I have dwarfism. It shouldn't be awkward to talk about it

Many will worry about breaking some sacrosanct rule of political correctness

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I often think that it’s a good job the Metropolitan Police don’t operate a policy of ‘size profiling’. If they did, life would be constantly interrupted by being stopped and searched, mistaken for someone else who wasn’t me; they just fitted the description: white, male, and under 4’6”.

To be clear: this is not about dwarfs like myself being more likely to commit crime than average height people. It is about the many awkward interactions I have, week after week, when a stranger will insist on stopping me in the street to ask if I’m “off the TV” or say that they “love my films” (I haven’t been in any). A couple of years ago, a man stopped me while walking in Camden Market:

Stranger: “Excuse me, but were you in Jerusalem yesterday?”

Me: “‘Jerusalem’? Is that a play or a musical?” (people sometimes ask if I work in theatre or, more insultingly, tell me I’d “make good money” if I worked in the Panto).

Stranger: “No.”

Me: “You mean Jerusalem the place?”

Stranger: “Yes.”

Me: “Was I in Jerusalem yesterday??”

Stranger: (as if it’s a normal question) “Yes!”

Me: “Seriously?? NO!”

The man looked at me askance, like it was reasonable to assume there was only one dwarf, whose job it must be to travel the world, popping up in different places on a timetable so tight it would need Doc Brown and a flux capacitor.

More awkward are those occasions when the person approaching me confuses me for one of their friends. While studying at Sussex University, there was, at the same time, a man with the same sort of dwarfism as me (Achondroplasia) and of the same age and height, but we really didn’t look anything like each other.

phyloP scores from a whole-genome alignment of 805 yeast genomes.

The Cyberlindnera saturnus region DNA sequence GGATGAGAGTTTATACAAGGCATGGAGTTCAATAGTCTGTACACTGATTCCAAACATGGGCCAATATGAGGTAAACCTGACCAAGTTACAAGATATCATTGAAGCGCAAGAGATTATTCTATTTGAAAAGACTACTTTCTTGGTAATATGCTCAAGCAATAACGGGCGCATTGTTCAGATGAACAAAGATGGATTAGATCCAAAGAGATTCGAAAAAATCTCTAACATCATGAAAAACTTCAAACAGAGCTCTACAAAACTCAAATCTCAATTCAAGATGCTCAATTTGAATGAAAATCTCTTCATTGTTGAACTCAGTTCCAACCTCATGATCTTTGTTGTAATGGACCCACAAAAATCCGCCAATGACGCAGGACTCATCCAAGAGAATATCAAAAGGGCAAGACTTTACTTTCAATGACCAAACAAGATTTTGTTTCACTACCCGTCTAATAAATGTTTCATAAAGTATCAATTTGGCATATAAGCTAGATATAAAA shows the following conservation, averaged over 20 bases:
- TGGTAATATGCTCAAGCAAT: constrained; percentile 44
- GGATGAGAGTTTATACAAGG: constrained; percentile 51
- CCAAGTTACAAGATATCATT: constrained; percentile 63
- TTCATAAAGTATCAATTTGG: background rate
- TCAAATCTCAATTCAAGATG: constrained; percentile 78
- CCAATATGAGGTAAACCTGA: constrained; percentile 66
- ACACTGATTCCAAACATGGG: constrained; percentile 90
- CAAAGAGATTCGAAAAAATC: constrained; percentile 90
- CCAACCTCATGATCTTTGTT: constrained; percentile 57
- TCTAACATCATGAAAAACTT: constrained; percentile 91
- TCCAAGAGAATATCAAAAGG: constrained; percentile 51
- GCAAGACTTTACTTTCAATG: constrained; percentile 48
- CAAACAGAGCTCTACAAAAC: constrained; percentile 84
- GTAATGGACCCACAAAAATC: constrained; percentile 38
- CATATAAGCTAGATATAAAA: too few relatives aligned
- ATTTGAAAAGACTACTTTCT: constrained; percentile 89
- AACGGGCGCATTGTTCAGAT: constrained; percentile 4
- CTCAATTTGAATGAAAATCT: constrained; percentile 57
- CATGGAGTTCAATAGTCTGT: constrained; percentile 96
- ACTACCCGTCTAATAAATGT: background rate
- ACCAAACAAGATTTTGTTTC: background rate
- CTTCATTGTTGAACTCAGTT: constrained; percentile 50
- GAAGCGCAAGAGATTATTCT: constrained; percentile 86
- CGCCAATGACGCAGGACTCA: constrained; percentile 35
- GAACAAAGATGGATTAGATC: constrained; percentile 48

Yet, people would confuse us for one another, frequently. Even his ‘friends’ (which was odd. I don’t think my black friends would stick around for long if I repeatedly confused them with random black people in the street).

On one occasion, while in a club, walking across the dance floor, the man in front of me stops me and slaps me in the face. Not a punch, but a hard, banter-between-lads slap.

I look up at him, livid. “This had better be good”, I tell him.

As his eyes meet mine, all colour drains from his face, his jaw drops.

“OH GOD. I’M SO SORRY! YOU LOOK JUST LIKE MY MATE. I THOUGHT YOU WERE MY MATE.  HONESTLY!”

I take such moments on the chin (literally, sometimes). But these examples underline an important point: that there still remains among many people a real lack of awareness around dwarfism and disability. Many people don’t know how to approach difference when they encounter it (which is not necessarily their fault) so they approach it through the only point of reference that they have – films and television – or assume you must be someone you’re not.

I’ve said before how this highlights the need for more normal representation of dwarfism and disability in the media. But it also calls for something else: the need for people to feel able to talk openly and freely about difference and disability. It’s a difficult ask. Many will worry about breaking some sacrosanct rule of political correctness. But only by pushing that sense of awkwardness aside and leaving their comfort zone can such a discussion ever begin in the first place. The new ‘End the Awkward’ campaign, launched by Scope, is a good place to start this on a national level.

The encounters described above are funny ones. Believe me, I have others – some violent and abusive. But the one I take most heart from was when a young mum with a little girl, aged 4, stopped me in the street and bravely asked whether I would explain to her daughter why I look different.

I have no doubt that little girl won’t remember me or what I said to her, but I like to think that perhaps next time she sees someone with dwarfism it will all feel a little more familiar.

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